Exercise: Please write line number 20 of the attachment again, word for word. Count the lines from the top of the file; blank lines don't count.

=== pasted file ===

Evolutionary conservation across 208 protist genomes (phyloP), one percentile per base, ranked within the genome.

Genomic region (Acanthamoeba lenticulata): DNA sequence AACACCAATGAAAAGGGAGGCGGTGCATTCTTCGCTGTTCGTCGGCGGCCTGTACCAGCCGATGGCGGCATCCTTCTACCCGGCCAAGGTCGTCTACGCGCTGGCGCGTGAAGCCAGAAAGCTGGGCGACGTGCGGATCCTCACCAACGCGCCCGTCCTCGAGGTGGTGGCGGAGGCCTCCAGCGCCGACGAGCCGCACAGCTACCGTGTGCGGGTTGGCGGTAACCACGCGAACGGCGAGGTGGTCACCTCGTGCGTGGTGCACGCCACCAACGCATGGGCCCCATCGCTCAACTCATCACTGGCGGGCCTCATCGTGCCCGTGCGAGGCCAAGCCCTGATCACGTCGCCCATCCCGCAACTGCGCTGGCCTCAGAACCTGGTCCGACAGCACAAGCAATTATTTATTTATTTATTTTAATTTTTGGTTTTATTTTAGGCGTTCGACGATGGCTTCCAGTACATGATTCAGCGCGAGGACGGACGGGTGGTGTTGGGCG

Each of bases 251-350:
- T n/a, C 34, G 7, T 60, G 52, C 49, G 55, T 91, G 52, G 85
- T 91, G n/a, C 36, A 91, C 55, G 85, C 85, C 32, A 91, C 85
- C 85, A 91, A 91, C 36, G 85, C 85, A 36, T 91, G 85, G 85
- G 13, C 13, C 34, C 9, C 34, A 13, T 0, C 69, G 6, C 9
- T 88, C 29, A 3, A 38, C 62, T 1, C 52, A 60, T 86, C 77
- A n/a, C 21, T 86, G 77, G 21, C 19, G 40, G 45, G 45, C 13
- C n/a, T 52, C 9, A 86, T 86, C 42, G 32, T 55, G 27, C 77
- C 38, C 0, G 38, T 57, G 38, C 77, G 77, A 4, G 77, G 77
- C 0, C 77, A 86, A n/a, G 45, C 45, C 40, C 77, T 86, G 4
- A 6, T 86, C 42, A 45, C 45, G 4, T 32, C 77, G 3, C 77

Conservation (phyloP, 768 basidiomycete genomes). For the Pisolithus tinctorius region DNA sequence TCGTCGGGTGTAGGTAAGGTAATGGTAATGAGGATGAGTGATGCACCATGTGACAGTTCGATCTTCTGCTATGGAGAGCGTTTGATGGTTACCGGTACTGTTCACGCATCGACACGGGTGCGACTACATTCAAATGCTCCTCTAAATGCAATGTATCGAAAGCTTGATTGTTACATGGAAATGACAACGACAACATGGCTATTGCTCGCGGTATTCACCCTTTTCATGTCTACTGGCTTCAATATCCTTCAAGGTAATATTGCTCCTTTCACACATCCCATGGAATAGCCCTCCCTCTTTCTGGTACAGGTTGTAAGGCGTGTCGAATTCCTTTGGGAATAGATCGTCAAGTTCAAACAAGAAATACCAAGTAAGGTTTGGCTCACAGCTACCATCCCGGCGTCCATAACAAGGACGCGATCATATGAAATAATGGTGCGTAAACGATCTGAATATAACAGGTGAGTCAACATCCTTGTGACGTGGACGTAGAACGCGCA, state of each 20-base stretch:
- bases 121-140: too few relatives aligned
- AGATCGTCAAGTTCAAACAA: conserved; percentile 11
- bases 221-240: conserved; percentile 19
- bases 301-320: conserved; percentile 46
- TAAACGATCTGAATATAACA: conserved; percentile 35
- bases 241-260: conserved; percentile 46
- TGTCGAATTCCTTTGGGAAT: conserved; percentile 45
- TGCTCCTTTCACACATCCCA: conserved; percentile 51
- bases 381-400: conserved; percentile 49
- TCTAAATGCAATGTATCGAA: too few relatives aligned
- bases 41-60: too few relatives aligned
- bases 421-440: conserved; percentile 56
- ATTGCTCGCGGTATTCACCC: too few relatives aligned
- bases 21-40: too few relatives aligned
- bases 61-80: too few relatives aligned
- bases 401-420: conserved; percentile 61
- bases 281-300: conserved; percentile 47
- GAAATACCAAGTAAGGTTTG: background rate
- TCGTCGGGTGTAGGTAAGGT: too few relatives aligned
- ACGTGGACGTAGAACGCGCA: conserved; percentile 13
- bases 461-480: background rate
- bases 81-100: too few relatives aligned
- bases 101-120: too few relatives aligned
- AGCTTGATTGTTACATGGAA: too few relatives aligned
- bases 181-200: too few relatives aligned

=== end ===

- bases 241-260: conserved; percentile 46